That the dollar’s role was a valuable aspect of the international monetary system is seemingly assumed in the report but not explicitly discussed. This attitude makes sense in light of the lack of plausible alternatives at the time. By this point, France’s attempts to link international reserve assets to gold had failed and SDRs were still on the drawing board. As the report itself notes, even without gold convertibility most countries would probably still peg their currencies to the dollar.17 The elimination of “largely fictitious” convertibility would likely have no effect on the dollar’s key currency status.18

Despite the perceived security of the dollar’s role, the Nixon Administration still faced a looming balance of payments crisis that could shake the international monetary system to its core. In 1969, President Nixon authorized the creation of the Volcker Group, an interagency group headed by Treasury Under Secretary for Monetary Affairs Paul Volcker tasked with forming the administration’s policy toward the international monetary system. Although the Volcker Group was interagency in nature and included members from the Federal Reserve, Department of State, and CEA, it was housed within the Treasury Department and took on the distinct feel of its home agency. When it came to dollar policy, the Volcker Group quickly fell in line with its Treasury predecessors. Its first major publication, an analysis of major options in international monetary reform, took a hardline stance that the dollar’s role was not only highly beneficial but that it might be in the U.S.’s interest to expand it.19 Nixon, famous for his disregard for the complexities of international economics, left most of the decision-making on international monetary policy to senior officials at the Treasury. The Volcker Group, given a high level of independence to direct international monetary policy through the Treasury, quickly became ground zero for an aggressive dollar policy and a staging ground for international monetary reform.

Although no international monetary system had ever existed without gold or other commodity backing prior to 1971 and a dollar standard was unthinkable to most, in the early days of the Nixon Administration this bold policy was discussed as a potential cure-all to America’s economic woes. The Volcker Group’s assessment of the benefits of the dollar’s existing role was straightforward and blunt. In their June 1969 account of international monetary policy options, they argued that the deficit financing benefits of the dollar’s role had funded over 70 percent of U.S. deficits over the last decade and “permitted the United States to carry out heavy overseas military expenditures and to undertake other foreign commitments, and to retain substantial flexibility in domestic policy.” On the whole, they found, “it has facilitated a role for U.S. leadership and influence more or less commensurate with our relative size and economic power.”20 The Volcker Group’s analysis set the stage for the dollar’s role to become an essential aspect of American hegemonic policy. While earlier policymakers were generally supportive of the dollar’s role, the Volcker Group became the first to connect the spending flexibility it afforded the U.S. with the ability to project power abroad.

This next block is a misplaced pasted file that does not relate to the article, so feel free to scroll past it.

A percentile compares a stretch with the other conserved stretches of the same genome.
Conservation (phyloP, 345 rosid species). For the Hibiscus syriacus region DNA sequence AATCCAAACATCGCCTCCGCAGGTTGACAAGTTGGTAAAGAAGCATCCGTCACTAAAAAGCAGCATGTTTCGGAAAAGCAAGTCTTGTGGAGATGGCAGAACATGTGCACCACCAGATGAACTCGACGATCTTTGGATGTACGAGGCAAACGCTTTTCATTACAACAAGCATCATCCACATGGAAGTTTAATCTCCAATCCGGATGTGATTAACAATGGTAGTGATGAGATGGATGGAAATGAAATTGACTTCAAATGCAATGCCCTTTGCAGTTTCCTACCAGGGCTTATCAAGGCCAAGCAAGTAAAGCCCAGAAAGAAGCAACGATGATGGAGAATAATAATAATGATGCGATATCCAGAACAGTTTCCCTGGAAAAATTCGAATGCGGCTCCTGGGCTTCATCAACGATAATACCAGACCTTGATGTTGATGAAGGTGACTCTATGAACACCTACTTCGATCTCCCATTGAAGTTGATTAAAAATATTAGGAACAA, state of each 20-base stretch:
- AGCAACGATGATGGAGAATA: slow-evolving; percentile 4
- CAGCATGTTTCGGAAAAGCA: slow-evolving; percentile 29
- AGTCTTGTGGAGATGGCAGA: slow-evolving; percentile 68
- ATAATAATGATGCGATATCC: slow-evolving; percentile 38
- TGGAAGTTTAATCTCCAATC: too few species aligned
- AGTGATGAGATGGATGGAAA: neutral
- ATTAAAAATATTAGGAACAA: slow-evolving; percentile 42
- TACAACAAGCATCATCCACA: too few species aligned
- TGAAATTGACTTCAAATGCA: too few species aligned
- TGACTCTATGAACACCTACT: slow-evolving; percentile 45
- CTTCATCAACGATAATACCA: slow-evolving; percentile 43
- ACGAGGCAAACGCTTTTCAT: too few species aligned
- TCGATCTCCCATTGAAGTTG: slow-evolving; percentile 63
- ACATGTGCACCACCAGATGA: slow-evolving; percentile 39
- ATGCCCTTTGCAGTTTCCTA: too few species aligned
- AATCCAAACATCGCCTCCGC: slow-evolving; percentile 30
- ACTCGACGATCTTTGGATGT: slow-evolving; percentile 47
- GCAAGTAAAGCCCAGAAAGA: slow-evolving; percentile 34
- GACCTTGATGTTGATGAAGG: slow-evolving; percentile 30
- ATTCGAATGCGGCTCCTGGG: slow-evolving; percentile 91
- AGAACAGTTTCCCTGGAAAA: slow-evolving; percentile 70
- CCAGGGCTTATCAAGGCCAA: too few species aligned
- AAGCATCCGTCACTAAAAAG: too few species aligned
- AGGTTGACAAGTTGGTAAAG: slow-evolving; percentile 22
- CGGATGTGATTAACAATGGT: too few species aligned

From this simple connection came the idea to expand the dollar’s role into a pure dollar standard. If the U.S. were able to suspend convertibility into gold while retaining the dollar’s reserve role, it would remove the existing limits on deficit flexibility and seigniorage and amplify the associated benefits. With this possibility in mind, the option of closing the gold window became not only a solution to balance of payments problems but also a potential boon to American hegemony. A March 1969 Volcker Group paper on the possible suspension of convertibility summed it up perfectly – were the U.S. to close the gold window, any subsequent approach should have the aim of preserving “the reserve currency use of the dollar to the fullest extent possible.”21 By creating a monetary crisis, the U.S. could give itself an opening to push the international monetary system in its desired direction and expand its enviable position.

Of course, the policymakers of the Volcker Group were astute enough to understand that a pure dollar standard was not likely to receive a favorable international reaction, particularly from countries like France and Germany already wary of the dollar’s role. Although no action would be taken until 1971, hypothetical discussions of this transition provide clear evidence that American policymakers contemplated the use of sophisticated diplomatic techniques to bring the rest of the world on board. In particular, members of the Volcker Group discussed waiting to act until a crisis hit in order to avoid the perception that the move was a U.S. power play.22 As the potential advantages of a dollar standard became clearer, U.S. dollar policy evolved from an attempt to preserve the existing system to a potential waiting game in the hopes of achieving something better.
The Dollar’s Role After the Closing of the Gold Window

The rapid deterioration of both the U.S. balance of payments and international cooperation from 1969 to 1971 quickly renewed the vigor of the Nixon Administration’s international monetary reform planning. The Europeans’ growing recognition of the spurious nature of gold convertibility and mounting evidence that the U.S. had moved to give higher priority to domestic economic policy over international concerns (especially the balance of payments deficit) drew hostility from across the Atlantic and undercut the likelihood of a coordinated solution.23

By spring of 1971, it had become clear that suspending gold convertibility had to be upgraded from a possible nuclear option to a likely course of action. Archival evidence indicates that the Treasury began developing a fully formed contingency plan for closing the gold window as early as March 1971. The earliest evidence of such planning are drafts, written by an unnamed Treasury staffer, of a speech for President Nixon and a Treasury press release announcing the suspension of the dollar’s convertibility into gold.24